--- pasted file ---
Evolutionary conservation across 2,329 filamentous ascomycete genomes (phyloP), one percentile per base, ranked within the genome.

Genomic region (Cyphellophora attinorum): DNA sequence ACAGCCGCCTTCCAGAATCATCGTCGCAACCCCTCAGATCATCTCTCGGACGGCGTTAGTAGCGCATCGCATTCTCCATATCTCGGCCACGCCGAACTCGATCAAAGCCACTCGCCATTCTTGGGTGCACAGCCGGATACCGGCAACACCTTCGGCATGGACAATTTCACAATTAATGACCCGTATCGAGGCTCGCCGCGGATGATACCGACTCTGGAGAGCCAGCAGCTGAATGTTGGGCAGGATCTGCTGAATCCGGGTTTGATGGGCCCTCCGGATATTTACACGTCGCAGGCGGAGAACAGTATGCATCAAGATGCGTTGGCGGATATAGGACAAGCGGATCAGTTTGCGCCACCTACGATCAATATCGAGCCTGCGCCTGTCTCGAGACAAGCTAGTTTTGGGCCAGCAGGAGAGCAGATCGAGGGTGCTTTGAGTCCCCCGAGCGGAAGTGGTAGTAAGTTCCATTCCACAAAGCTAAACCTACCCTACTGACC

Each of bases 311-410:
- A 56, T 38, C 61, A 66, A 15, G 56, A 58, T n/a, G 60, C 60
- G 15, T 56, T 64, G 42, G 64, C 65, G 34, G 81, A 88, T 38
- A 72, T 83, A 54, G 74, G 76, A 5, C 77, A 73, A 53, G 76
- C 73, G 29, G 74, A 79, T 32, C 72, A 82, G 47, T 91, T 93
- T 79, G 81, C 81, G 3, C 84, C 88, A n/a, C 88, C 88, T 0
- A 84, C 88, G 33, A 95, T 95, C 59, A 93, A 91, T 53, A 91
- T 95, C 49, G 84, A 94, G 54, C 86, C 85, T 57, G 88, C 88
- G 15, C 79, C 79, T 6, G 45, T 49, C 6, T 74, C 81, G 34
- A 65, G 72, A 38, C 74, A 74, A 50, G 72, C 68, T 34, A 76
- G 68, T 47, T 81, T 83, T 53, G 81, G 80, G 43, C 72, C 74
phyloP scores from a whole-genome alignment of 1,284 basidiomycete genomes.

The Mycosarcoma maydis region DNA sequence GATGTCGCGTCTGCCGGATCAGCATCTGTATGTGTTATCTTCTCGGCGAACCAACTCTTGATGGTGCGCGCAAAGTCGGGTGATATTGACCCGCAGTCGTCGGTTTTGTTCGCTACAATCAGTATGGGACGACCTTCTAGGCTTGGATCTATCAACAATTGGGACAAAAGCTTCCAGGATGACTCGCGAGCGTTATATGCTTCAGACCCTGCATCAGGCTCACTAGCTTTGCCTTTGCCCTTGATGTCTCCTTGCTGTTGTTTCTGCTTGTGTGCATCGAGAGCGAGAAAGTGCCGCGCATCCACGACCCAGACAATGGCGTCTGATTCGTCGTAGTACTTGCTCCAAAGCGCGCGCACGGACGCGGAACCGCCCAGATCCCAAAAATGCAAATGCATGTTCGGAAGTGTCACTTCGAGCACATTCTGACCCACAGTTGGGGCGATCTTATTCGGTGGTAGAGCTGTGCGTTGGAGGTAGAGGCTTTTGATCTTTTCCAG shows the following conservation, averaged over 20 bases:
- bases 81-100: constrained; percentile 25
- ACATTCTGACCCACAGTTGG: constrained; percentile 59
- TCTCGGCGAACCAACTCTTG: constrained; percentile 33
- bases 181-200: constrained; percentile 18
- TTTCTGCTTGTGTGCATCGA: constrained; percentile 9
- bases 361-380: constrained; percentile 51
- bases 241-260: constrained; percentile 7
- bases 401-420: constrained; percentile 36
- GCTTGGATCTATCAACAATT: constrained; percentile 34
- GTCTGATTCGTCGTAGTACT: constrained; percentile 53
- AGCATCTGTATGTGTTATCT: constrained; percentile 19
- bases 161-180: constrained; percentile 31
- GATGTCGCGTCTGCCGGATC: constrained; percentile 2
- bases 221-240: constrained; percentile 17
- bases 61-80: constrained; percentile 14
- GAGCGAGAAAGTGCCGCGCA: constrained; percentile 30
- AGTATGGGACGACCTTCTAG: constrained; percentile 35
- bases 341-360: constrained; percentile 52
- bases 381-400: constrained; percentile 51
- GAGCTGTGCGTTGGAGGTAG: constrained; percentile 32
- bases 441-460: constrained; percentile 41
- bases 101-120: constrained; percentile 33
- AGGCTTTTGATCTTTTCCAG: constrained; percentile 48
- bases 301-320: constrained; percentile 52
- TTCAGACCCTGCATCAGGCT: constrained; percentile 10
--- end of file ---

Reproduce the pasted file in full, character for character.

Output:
Evolutionary conservation across 2,329 filamentous ascomycete genomes (phyloP), one percentile per base, ranked within the genome.

Genomic region (Cyphellophora attinorum): DNA sequence ACAGCCGCCTTCCAGAATCATCGTCGCAACCCCTCAGATCATCTCTCGGACGGCGTTAGTAGCGCATCGCATTCTCCATATCTCGGCCACGCCGAACTCGATCAAAGCCACTCGCCATTCTTGGGTGCACAGCCGGATACCGGCAACACCTTCGGCATGGACAATTTCACAATTAATGACCCGTATCGAGGCTCGCCGCGGATGATACCGACTCTGGAGAGCCAGCAGCTGAATGTTGGGCAGGATCTGCTGAATCCGGGTTTGATGGGCCCTCCGGATATTTACACGTCGCAGGCGGAGAACAGTATGCATCAAGATGCGTTGGCGGATATAGGACAAGCGGATCAGTTTGCGCCACCTACGATCAATATCGAGCCTGCGCCTGTCTCGAGACAAGCTAGTTTTGGGCCAGCAGGAGAGCAGATCGAGGGTGCTTTGAGTCCCCCGAGCGGAAGTGGTAGTAAGTTCCATTCCACAAAGCTAAACCTACCCTACTGACC

Each of bases 311-410:
- A 56, T 38, C 61, A 66, A 15, G 56, A 58, T n/a, G 60, C 60
- G 15, T 56, T 64, G 42, G 64, C 65, G 34, G 81, A 88, T 38
- A 72, T 83, A 54, G 74, G 76, A 5, C 77, A 73, A 53, G 76
- C 73, G 29, G 74, A 79, T 32, C 72, A 82, G 47, T 91, T 93
- T 79, G 81, C 81, G 3, C 84, C 88, A n/a, C 88, C 88, T 0
- A 84, C 88, G 33, A 95, T 95, C 59, A 93, A 91, T 53, A 91
- T 95, C 49, G 84, A 94, G 54, C 86, C 85, T 57, G 88, C 88
- G 15, C 79, C 79, T 6, G 45, T 49, C 6, T 74, C 81, G 34
- A 65, G 72, A 38, C 74, A 74, A 50, G 72, C 68, T 34, A 76
- G 68, T 47, T 81, T 83, T 53, G 81, G 80, G 43, C 72, C 74
phyloP scores from a whole-genome alignment of 1,284 basidiomycete genomes.

The Mycosarcoma maydis region DNA sequence GATGTCGCGTCTGCCGGATCAGCATCTGTATGTGTTATCTTCTCGGCGAACCAACTCTTGATGGTGCGCGCAAAGTCGGGTGATATTGACCCGCAGTCGTCGGTTTTGTTCGCTACAATCAGTATGGGACGACCTTCTAGGCTTGGATCTATCAACAATTGGGACAAAAGCTTCCAGGATGACTCGCGAGCGTTATATGCTTCAGACCCTGCATCAGGCTCACTAGCTTTGCCTTTGCCCTTGATGTCTCCTTGCTGTTGTTTCTGCTTGTGTGCATCGAGAGCGAGAAAGTGCCGCGCATCCACGACCCAGACAATGGCGTCTGATTCGTCGTAGTACTTGCTCCAAAGCGCGCGCACGGACGCGGAACCGCCCAGATCCCAAAAATGCAAATGCATGTTCGGAAGTGTCACTTCGAGCACATTCTGACCCACAGTTGGGGCGATCTTATTCGGTGGTAGAGCTGTGCGTTGGAGGTAGAGGCTTTTGATCTTTTCCAG shows the following conservation, averaged over 20 bases:
- bases 81-100: constrained; percentile 25
- ACATTCTGACCCACAGTTGG: constrained; percentile 59
- TCTCGGCGAACCAACTCTTG: constrained; percentile 33
- bases 181-200: constrained; percentile 18
- TTTCTGCTTGTGTGCATCGA: constrained; percentile 9
- bases 361-380: constrained; percentile 51
- bases 241-260: constrained; percentile 7
- bases 401-420: constrained; percentile 36
- GCTTGGATCTATCAACAATT: constrained; percentile 34
- GTCTGATTCGTCGTAGTACT: constrained; percentile 53
- AGCATCTGTATGTGTTATCT: constrained; percentile 19
- bases 161-180: constrained; percentile 31
- GATGTCGCGTCTGCCGGATC: constrained; percentile 2
- bases 221-240: constrained; percentile 17
- bases 61-80: constrained; percentile 14
- GAGCGAGAAAGTGCCGCGCA: constrained; percentile 30
- AGTATGGGACGACCTTCTAG: constrained; percentile 35
- bases 341-360: constrained; percentile 52
- bases 381-400: constrained; percentile 51
- GAGCTGTGCGTTGGAGGTAG: constrained; percentile 32
- bases 441-460: constrained; percentile 41
- bases 101-120: constrained; percentile 33
- AGGCTTTTGATCTTTTCCAG: constrained; percentile 48
- bases 301-320: constrained; percentile 52
- TTCAGACCCTGCATCAGGCT: constrained; percentile 10